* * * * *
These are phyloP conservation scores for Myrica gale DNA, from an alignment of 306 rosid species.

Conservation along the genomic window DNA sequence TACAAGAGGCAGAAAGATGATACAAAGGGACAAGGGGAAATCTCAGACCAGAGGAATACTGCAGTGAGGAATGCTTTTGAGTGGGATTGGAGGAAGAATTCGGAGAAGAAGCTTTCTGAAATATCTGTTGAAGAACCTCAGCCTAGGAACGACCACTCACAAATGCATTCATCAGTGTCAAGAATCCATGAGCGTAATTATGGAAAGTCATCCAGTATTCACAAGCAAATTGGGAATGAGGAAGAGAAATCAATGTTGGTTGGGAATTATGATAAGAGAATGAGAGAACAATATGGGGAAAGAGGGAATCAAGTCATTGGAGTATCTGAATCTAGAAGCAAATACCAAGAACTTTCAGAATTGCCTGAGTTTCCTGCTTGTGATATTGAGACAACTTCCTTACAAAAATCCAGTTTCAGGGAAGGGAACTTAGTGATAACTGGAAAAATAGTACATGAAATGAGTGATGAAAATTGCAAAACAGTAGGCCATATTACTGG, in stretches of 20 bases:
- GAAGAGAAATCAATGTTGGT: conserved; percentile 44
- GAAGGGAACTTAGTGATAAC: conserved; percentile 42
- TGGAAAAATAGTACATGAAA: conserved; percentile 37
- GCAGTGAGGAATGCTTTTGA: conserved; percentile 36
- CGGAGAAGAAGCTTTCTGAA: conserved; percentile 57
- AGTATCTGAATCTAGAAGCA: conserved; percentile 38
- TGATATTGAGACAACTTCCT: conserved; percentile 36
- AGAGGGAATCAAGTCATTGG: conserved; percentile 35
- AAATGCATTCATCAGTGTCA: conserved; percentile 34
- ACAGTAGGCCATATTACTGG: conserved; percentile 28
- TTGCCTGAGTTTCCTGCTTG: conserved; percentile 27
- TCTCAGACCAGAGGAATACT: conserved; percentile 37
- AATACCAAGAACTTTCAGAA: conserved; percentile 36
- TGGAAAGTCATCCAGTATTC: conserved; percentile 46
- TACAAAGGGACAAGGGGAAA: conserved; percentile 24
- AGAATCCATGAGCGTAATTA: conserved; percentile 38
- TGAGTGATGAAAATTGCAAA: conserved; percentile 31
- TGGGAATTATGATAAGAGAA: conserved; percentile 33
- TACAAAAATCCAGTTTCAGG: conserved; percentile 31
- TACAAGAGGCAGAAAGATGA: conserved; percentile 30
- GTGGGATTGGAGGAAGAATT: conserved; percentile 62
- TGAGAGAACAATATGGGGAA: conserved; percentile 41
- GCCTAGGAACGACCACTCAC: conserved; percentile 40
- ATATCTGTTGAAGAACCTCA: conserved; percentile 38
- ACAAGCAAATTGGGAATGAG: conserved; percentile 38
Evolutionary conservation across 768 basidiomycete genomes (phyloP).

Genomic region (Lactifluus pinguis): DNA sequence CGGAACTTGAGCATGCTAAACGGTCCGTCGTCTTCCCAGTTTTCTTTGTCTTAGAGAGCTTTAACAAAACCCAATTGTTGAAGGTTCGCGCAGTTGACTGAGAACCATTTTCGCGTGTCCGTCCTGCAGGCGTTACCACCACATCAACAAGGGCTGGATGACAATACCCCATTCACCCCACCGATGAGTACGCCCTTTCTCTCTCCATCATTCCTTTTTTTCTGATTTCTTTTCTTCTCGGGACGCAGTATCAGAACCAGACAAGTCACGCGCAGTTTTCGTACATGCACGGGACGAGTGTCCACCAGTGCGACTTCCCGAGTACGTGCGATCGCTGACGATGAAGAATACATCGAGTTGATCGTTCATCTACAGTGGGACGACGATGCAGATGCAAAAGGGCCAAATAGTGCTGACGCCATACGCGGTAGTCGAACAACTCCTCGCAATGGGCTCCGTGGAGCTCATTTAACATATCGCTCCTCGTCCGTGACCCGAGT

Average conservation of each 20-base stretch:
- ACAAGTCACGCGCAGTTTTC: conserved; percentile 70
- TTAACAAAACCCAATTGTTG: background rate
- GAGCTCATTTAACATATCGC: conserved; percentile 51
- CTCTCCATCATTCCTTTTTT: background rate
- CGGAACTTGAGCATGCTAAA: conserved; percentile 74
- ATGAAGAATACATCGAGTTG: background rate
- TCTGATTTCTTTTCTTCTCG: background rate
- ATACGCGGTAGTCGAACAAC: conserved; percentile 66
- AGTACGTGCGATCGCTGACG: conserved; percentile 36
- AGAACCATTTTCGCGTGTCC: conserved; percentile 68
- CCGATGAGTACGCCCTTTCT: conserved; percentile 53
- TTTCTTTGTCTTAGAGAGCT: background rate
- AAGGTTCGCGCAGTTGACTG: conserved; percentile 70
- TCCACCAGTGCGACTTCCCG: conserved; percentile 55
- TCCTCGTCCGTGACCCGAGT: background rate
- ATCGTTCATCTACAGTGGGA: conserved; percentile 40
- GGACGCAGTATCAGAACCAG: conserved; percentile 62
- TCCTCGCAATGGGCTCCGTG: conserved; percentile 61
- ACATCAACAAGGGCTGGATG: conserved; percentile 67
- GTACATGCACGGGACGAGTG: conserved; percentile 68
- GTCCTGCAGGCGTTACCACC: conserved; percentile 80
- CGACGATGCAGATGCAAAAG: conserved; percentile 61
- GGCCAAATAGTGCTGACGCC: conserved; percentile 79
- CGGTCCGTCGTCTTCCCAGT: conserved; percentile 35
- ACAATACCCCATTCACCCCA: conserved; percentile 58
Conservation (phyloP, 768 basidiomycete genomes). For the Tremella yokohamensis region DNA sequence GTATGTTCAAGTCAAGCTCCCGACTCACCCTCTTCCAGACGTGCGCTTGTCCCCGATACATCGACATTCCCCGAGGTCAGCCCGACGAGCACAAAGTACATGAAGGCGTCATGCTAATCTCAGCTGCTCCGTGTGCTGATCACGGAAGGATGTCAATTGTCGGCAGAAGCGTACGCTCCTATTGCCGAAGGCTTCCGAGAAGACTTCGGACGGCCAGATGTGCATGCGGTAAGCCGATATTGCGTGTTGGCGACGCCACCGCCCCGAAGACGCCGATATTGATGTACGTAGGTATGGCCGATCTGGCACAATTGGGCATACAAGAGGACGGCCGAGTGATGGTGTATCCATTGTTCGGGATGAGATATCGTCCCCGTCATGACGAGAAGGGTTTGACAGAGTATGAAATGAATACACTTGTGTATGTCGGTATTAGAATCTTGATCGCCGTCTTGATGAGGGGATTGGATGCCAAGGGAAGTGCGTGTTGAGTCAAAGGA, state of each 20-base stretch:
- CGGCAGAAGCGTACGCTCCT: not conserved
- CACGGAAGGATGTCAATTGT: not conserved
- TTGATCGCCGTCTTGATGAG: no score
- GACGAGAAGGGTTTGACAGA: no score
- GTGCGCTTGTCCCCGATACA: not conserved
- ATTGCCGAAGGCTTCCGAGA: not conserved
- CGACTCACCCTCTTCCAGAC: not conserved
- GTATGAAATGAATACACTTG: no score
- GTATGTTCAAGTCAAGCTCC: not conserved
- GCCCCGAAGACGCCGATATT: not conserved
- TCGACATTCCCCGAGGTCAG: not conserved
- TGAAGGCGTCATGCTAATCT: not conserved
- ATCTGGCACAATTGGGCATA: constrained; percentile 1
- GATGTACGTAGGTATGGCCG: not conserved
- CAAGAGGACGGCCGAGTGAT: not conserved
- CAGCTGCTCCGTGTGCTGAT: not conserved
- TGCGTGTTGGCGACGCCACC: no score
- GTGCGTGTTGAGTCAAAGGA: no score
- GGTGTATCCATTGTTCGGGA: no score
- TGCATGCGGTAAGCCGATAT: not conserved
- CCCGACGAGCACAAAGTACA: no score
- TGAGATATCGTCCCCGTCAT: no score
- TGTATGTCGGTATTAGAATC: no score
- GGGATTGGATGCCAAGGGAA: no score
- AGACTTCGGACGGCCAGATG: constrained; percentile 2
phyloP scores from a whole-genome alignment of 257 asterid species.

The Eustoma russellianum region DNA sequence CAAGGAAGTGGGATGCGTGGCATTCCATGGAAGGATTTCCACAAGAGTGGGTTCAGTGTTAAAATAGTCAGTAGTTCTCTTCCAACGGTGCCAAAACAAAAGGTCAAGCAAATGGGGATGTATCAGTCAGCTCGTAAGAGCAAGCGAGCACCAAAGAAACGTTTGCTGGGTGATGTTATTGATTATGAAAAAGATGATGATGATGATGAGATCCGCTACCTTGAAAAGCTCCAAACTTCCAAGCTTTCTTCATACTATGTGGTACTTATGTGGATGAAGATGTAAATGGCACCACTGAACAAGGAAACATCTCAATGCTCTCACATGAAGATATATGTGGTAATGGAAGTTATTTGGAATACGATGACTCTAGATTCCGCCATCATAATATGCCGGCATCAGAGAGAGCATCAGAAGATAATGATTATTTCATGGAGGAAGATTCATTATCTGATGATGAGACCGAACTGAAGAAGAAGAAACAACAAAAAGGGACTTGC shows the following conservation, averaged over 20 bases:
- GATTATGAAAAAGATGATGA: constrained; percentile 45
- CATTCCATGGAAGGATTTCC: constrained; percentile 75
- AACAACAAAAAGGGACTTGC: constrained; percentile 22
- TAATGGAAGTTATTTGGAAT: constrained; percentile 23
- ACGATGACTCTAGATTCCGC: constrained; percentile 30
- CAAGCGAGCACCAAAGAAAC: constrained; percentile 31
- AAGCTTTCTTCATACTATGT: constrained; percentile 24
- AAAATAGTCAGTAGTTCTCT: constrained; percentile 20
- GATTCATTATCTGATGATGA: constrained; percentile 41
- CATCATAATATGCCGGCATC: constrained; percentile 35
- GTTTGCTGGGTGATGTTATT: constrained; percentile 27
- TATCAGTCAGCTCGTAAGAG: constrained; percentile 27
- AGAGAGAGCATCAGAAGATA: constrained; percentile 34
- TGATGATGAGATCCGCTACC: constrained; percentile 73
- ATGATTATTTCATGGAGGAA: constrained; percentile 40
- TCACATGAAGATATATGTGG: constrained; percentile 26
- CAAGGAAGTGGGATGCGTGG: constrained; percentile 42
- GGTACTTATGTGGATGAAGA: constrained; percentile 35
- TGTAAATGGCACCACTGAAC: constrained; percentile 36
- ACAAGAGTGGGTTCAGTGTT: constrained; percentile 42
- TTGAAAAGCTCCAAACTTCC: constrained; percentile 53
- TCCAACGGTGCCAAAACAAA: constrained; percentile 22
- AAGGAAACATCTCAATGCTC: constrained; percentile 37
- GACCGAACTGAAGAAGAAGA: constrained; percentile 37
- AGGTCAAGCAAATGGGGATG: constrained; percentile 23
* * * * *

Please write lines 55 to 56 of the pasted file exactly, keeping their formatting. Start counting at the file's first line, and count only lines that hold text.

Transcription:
- ACAATACCCCATTCACCCCA: conserved; percentile 58
Conservation (phyloP, 768 basidiomycete genomes). For the Tremella yokohamensis region DNA sequence GTATGTTCAAGTCAAGCTCCCGACTCACCCTCTTCCAGACGTGCGCTTGTCCCCGATACATCGACATTCCCCGAGGTCAGCCCGACGAGCACAAAGTACATGAAGGCGTCATGCTAATCTCAGCTGCTCCGTGTGCTGATCACGGAAGGATGTCAATTGTCGGCAGAAGCGTACGCTCCTATTGCCGAAGGCTTCCGAGAAGACTTCGGACGGCCAGATGTGCATGCGGTAAGCCGATATTGCGTGTTGGCGACGCCACCGCCCCGAAGACGCCGATATTGATGTACGTAGGTATGGCCGATCTGGCACAATTGGGCATACAAGAGGACGGCCGAGTGATGGTGTATCCATTGTTCGGGATGAGATATCGTCCCCGTCATGACGAGAAGGGTTTGACAGAGTATGAAATGAATACACTTGTGTATGTCGGTATTAGAATCTTGATCGCCGTCTTGATGAGGGGATTGGATGCCAAGGGAAGTGCGTGTTGAGTCAAAGGA, state of each 20-base stretch: